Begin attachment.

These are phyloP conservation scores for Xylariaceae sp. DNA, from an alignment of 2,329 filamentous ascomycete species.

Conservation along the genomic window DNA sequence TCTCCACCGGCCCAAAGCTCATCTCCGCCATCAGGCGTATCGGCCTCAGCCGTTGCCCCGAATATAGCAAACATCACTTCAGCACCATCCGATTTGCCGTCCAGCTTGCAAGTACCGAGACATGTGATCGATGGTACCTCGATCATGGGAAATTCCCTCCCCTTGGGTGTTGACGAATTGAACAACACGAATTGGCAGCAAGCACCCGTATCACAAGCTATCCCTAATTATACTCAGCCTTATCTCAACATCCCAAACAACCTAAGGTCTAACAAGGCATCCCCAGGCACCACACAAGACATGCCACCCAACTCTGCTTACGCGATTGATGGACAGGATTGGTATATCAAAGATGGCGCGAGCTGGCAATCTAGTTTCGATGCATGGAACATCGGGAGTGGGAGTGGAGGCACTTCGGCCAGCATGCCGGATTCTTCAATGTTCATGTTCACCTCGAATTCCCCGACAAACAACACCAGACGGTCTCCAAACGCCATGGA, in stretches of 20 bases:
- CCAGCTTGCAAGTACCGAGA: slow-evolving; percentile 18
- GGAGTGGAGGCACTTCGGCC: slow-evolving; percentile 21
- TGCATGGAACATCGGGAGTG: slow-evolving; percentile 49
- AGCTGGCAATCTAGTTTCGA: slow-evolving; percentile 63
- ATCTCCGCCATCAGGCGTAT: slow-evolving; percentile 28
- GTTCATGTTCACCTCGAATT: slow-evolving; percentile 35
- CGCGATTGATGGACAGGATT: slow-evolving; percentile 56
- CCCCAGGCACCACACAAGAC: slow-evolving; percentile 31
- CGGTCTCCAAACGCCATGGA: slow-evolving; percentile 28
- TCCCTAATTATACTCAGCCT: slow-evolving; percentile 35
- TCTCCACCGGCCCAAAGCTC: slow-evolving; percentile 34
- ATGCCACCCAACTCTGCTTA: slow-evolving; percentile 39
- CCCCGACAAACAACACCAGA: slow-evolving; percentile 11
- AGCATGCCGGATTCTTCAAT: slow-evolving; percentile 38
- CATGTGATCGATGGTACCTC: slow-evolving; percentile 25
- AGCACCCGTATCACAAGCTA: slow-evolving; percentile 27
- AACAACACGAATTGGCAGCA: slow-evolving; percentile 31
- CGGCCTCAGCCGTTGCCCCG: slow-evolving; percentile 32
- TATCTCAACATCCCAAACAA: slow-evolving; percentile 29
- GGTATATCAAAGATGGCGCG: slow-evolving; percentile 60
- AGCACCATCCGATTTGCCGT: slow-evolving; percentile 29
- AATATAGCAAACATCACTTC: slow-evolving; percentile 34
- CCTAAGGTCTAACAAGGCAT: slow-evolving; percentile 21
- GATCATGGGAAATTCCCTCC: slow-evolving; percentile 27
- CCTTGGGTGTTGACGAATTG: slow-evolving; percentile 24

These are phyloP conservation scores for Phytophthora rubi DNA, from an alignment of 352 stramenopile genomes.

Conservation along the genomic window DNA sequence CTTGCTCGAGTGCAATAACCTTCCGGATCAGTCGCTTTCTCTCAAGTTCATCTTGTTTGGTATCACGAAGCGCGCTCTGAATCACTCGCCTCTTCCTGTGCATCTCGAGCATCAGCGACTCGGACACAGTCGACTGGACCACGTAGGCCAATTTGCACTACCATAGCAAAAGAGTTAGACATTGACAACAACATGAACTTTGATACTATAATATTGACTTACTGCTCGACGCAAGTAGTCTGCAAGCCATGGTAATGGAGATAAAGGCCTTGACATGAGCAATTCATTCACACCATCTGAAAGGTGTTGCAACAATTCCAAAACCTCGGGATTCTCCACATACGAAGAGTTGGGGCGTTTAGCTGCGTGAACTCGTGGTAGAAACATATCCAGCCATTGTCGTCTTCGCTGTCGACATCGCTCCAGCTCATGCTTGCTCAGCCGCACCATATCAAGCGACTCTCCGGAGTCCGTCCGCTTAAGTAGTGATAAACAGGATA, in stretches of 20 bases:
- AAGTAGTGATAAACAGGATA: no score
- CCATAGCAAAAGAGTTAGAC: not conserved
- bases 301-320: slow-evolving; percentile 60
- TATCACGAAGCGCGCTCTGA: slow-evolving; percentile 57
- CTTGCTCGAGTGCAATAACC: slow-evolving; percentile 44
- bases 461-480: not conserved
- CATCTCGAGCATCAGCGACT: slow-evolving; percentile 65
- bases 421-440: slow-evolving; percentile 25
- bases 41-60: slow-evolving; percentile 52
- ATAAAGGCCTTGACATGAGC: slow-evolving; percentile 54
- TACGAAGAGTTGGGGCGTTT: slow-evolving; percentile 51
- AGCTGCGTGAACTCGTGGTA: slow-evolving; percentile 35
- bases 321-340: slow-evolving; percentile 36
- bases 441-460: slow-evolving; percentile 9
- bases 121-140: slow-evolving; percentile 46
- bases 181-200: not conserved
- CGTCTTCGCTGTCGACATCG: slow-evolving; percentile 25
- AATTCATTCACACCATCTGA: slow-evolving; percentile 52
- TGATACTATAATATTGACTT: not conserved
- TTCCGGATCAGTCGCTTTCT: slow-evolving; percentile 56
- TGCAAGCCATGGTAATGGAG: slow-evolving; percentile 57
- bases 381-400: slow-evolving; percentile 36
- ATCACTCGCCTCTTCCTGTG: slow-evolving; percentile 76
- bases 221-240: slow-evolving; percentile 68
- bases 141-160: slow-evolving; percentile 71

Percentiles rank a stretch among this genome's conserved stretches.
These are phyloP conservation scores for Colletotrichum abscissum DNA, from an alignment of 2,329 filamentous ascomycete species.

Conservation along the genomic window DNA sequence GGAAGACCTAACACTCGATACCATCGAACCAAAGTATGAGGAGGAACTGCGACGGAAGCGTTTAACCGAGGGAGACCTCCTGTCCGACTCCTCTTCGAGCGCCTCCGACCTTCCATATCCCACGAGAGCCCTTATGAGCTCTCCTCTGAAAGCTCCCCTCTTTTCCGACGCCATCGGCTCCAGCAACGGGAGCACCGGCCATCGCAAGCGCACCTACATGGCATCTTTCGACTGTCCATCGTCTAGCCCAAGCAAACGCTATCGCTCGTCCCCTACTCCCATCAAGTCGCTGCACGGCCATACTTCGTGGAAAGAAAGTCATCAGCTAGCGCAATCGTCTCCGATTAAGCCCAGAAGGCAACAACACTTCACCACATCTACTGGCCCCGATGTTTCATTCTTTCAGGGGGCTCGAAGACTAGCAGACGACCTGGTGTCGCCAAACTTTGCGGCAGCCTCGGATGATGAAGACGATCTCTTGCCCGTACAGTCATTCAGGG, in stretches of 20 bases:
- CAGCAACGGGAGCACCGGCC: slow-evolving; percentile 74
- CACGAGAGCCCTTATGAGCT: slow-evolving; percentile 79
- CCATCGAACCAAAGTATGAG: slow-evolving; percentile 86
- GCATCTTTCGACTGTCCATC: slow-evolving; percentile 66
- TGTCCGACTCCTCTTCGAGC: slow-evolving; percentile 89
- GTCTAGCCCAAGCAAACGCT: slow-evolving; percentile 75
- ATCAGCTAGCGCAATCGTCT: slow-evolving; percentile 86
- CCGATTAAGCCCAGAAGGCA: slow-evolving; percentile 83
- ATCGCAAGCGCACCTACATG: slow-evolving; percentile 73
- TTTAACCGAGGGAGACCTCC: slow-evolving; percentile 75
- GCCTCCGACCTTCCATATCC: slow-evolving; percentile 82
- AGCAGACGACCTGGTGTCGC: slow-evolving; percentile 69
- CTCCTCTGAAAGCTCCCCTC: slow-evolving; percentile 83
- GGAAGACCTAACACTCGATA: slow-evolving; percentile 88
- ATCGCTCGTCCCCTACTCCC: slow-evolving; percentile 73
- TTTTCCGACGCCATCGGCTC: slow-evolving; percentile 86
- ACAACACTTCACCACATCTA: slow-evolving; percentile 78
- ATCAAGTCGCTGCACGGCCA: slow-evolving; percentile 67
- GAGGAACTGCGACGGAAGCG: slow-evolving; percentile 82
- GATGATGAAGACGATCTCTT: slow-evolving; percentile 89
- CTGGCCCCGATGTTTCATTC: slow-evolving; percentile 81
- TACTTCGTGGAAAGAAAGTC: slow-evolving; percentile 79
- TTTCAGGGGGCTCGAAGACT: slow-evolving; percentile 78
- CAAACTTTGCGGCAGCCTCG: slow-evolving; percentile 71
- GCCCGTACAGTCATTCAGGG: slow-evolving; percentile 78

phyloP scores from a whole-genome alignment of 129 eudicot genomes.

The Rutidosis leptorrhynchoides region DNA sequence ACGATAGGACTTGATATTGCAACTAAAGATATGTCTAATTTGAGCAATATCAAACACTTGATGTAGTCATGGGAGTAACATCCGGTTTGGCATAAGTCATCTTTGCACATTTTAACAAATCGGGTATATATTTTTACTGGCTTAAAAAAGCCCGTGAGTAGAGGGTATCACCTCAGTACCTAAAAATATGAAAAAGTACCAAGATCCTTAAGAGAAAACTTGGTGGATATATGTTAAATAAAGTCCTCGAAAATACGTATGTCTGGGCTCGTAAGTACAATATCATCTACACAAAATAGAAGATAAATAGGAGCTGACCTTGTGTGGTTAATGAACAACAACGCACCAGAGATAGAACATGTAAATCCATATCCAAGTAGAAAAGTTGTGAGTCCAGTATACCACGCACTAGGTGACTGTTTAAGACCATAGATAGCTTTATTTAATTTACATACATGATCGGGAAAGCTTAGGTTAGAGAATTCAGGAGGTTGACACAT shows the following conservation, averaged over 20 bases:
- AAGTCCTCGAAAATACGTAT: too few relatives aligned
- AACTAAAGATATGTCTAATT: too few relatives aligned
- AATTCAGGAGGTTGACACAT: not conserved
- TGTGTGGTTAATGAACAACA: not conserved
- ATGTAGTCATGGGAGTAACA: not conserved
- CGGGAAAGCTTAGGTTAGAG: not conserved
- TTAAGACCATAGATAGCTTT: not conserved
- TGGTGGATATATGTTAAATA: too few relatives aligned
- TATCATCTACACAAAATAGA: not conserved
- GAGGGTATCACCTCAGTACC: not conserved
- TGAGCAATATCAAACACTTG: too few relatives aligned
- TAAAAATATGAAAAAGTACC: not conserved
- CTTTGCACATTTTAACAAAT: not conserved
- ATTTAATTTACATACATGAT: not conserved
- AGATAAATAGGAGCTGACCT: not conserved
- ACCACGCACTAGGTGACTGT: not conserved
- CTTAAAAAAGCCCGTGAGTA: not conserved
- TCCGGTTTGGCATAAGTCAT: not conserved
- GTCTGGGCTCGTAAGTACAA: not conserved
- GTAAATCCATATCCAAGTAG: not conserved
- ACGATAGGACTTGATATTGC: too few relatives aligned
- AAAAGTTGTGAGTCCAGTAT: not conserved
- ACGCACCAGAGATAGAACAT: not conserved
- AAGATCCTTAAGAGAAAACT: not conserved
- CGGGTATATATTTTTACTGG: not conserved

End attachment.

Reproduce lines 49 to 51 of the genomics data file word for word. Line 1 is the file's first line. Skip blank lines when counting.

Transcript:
- TTCCGGATCAGTCGCTTTCT: slow-evolving; percentile 56
- TGCAAGCCATGGTAATGGAG: slow-evolving; percentile 57
- bases 381-400: slow-evolving; percentile 36